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We have all seen how Cantor showed that the rational numbers are countable with his zig-zag method, but I want to show the same thing without the zig-zag, so here is my approach, does it work?

We can list ALL the rational numbers.

$\frac{1}{1}, \frac{1}{2}, \frac{1}{3}, \frac{1}{4}, \dots $

$\frac{2}{1}, \frac{2}{2}, \frac{2}{3}, \frac{2}{4}, \dots $

$\frac{3}{1}, \frac{3}{2}, \frac{3}{3}, \frac{3}{4}, \dots $

$\frac{4}{1}, \frac{4}{2}, \frac{4}{3}, \frac{4}{4}, \dots $

$\dots$

Then we will pair the first row with some unique natural numbers. We will take the first prime number two and append fours to it.

$24, 244, 2444, 2444, \dots$

Then the next row will use the next prime number three.

$34, 344, 3444, 3444, \dots$

Then the next row will use the the next prime number five.

$54, 544, 5444, 5444, \dots$

Then the next row will use the the next prime number seven.

$74, 744, 7444, 7444, \dots$

And so on.

Every rational number will be assigned at least one unique natural number, so we know that the cardinality of the rational numbers can't be greater than the cardinality of the natural numbers.

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    $\begingroup$ Note that Cantor's "diagonal" method usually mean his digit-based proof that $\mathbb R$ is not countable. His enumeration of $\mathbb Q$ or $\mathbb N^2$ is known as the "zig-zag" method. $\endgroup$ – Henning Makholm Mar 2 '17 at 14:04
  • $\begingroup$ @Henning Makholm, thank you for that, I will edit the question to reflect your input. $\endgroup$ – Ivan Hieno Mar 2 '17 at 15:22
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Yes, a surjection $f: \mathbb{N} \rightarrow S$ is enough to show that $S$ is countable. From such $f$ we can easily construct an bijective function, as follows: Let $M \subseteq \mathbb{N}$ be the set of $m \in \mathbb{N}$ for which there exists no $n < m$ with $f(n) = f(m)$. Then $f$ restricted to $M$ is a bijection. Now $M$ is either finite, or infinite. Using the fact that $M$ is well-ordered (it has a smallest element, a second-smallest, etc.) we can construct a bijection between $M$ and the set $\{1,2,\ldots,n\}$ for some $n$ (if $M$ is finite), or $\mathbb{N}$ (if $M$ is infinite).

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Yes.

A more general answer:

Let $A$ and $B$ be arbitrary sets (not necessarily well-ordered). If $f\colon A \rightarrow B$ is a surjection then by the axiom of choice we can construct an injection $g\colon B \rightarrow A$ by setting $g(b) = a$ where $a\in f^{-1}[\{b\}]$ for every $b \in B$.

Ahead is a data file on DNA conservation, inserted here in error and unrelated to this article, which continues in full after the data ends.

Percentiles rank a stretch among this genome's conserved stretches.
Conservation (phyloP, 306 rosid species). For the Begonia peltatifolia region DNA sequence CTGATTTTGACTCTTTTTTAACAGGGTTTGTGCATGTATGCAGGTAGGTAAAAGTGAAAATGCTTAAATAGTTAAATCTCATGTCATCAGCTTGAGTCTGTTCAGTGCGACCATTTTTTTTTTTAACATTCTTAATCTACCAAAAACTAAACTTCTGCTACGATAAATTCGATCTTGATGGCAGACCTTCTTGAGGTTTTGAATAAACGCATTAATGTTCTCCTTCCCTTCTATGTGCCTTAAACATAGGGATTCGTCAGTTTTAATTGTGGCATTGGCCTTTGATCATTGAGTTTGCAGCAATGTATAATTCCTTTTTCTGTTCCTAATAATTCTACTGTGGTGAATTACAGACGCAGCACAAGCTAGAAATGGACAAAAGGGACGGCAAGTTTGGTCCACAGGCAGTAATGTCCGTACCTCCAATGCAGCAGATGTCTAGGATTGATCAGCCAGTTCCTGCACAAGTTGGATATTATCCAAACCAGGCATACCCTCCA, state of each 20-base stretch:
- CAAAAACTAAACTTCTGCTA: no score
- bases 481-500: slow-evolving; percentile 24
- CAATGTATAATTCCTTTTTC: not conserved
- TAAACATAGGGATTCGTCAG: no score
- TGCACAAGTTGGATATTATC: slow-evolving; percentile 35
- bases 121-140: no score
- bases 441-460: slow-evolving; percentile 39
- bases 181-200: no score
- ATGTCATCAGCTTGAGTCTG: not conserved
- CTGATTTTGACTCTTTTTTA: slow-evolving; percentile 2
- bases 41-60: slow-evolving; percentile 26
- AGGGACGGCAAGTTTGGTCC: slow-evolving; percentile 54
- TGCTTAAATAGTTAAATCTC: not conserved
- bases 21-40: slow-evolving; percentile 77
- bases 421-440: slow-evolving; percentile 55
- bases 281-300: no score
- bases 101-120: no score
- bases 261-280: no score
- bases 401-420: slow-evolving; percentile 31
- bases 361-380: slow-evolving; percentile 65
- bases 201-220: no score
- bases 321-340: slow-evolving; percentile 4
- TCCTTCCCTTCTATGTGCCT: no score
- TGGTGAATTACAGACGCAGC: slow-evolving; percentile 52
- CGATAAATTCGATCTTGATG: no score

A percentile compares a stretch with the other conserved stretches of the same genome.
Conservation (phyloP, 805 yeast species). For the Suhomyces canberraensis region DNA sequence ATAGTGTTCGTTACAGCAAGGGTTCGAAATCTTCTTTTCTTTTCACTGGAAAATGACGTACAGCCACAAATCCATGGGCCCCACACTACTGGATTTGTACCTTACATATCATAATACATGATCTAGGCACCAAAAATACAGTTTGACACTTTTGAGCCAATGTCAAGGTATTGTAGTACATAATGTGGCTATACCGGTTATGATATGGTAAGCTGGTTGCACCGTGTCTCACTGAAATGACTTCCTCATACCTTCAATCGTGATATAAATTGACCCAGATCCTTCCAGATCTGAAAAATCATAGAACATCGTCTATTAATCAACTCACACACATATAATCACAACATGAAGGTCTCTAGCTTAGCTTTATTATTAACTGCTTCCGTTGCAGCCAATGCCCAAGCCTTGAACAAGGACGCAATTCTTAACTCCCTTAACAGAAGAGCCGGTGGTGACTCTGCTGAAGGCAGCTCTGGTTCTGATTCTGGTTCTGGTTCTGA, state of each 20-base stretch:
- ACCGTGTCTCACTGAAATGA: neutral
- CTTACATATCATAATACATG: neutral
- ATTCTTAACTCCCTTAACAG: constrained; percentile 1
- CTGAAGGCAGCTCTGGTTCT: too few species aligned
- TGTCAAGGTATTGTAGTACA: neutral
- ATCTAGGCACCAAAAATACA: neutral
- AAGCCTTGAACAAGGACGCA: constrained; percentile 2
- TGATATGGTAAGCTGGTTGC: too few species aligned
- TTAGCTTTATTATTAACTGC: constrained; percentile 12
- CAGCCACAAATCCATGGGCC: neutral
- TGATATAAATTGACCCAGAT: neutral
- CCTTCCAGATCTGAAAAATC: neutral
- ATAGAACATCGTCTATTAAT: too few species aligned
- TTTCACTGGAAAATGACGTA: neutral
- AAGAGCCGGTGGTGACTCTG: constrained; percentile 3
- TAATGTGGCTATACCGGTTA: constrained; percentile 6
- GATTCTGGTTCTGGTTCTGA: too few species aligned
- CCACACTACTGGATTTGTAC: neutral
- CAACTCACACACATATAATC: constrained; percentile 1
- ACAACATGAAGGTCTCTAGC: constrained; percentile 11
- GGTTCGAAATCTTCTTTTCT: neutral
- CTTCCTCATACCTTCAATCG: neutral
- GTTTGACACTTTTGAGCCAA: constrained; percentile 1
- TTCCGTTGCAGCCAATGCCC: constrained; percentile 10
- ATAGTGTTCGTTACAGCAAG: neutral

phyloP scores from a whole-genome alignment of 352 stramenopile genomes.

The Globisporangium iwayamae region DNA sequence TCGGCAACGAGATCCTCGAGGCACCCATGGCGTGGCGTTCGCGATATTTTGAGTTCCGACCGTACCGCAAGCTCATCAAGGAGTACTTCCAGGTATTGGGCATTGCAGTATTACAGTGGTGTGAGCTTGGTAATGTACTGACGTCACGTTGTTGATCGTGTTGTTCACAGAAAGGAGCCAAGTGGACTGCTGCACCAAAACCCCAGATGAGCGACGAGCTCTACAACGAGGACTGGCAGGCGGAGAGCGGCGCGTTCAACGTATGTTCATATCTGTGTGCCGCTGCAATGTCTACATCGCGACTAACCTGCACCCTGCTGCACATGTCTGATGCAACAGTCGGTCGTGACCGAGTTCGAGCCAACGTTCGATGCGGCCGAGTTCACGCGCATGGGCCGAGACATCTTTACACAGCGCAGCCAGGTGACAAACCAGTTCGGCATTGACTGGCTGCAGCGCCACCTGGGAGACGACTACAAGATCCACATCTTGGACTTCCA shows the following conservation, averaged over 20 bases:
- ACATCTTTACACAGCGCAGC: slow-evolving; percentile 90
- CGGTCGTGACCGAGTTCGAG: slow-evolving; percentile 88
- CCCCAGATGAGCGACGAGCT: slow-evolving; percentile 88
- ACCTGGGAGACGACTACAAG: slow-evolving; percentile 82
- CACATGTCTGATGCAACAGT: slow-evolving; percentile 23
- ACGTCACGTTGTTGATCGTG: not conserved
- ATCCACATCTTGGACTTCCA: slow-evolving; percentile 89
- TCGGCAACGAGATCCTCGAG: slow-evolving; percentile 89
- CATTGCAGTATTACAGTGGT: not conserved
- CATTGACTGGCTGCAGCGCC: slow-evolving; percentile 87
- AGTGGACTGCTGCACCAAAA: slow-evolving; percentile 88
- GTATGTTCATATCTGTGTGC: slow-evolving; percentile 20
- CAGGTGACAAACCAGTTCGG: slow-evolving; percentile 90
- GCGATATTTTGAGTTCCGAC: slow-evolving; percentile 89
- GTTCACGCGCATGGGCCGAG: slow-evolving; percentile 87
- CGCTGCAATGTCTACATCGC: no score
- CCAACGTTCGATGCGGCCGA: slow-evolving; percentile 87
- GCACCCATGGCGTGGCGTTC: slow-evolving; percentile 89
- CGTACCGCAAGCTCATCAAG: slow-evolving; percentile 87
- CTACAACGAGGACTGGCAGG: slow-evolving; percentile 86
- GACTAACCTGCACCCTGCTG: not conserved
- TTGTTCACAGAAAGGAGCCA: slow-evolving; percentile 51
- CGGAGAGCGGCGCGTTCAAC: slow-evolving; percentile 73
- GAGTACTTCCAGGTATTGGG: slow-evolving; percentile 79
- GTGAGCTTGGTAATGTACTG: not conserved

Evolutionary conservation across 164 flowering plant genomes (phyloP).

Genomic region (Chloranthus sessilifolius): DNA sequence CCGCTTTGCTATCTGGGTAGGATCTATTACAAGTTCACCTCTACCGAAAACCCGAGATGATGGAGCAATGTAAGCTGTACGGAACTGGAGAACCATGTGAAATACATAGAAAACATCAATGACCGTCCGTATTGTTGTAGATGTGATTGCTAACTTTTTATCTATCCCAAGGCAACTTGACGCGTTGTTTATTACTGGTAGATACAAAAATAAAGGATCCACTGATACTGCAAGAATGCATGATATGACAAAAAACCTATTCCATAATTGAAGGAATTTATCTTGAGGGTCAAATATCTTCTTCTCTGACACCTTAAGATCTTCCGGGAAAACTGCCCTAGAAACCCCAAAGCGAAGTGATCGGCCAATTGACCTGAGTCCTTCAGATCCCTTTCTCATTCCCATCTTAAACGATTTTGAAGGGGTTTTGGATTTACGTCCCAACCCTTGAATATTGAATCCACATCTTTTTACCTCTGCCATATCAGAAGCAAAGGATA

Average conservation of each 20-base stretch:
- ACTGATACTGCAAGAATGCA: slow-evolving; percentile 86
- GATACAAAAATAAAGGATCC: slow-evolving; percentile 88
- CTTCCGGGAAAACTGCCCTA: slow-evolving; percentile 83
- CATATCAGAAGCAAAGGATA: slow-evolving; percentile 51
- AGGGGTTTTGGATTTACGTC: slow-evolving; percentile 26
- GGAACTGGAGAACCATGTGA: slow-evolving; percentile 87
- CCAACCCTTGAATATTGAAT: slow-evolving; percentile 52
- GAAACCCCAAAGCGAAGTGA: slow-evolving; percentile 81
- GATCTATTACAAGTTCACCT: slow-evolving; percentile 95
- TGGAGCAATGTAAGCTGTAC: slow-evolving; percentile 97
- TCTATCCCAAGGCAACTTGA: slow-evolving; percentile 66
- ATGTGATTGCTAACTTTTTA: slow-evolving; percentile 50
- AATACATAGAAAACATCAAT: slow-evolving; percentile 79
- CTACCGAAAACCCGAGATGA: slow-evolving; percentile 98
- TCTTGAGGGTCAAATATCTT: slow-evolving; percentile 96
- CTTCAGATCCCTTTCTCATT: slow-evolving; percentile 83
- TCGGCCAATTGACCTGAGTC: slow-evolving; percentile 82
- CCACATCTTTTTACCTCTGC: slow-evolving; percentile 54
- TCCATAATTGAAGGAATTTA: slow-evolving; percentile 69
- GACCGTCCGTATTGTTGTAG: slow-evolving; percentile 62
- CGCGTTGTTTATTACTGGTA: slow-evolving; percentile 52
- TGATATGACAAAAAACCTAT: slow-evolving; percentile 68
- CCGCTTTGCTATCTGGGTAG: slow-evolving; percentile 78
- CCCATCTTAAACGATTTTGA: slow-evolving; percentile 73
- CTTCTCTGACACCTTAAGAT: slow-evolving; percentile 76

So the cardinality of $B$ is at most the cardinality of $A$.

For your specific question set $A = \mathbb{N}, B = S$.

(I'm aware this answer is likely a little OP for the current question, though perhaps it is also useful to see how things can be done in more general settings.)

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  • $\begingroup$ Does doing this without the axiom of choice require the well-ordering property, as per Mark's answer? $\endgroup$ – Neal Mar 2 '17 at 16:06
  • $\begingroup$ Defining a function without using AC doesn't necessarily require well-ordering; you just need to be able to uniquely specify the image of a general element in the domain. In this specific case though, well-ordering gives us an easy way to do this. $\endgroup$ – Josh Chen Mar 2 '17 at 16:10
  • $\begingroup$ Well yes, that is clear. What I mean is this argument in particular, can it be done generally without AC, say, with two uncountable sets? $\endgroup$ – Neal Mar 2 '17 at 16:13
  • $\begingroup$ If the domain is well-ordered then yes, it does not matter what the cardinalities of $A$ and $B$ are, this argument holds if we set $g(b)$ to be the smallest element of $f^{-1}[\{b\}]$ say, and we don't need AC for this. Off the top of my head I don't know of other ways of constructing such an injection given the surjection $f$. This answer math.stackexchange.com/a/108814/7090 suggests that there are not too many other ways of doing so. $\endgroup$ – Josh Chen Mar 2 '17 at 21:51
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There are two common definitions of countability. One is more properly called "countably infinite" where $X$ is countably infinite if it can be put in bijection with $\mathbb{N}$. The other, weaker definition of countability is exactly what you said, i.e. that we can map $\mathbb{N}$ onto $X$. So the latter would encompass the former, i.e. a countably infinite set trivially can have $\mathbb{N}$ onto it. But it also holds for finite sets. A set is countably infinite if and only if it's countable and not finite. In a fairly intuitive way, if $f : \mathbb{N} \to X$ is a surjection, and $X$ is infinite, then we can construct a bijection $g : \mathbb{N} \to X$ "induced by" $f$.

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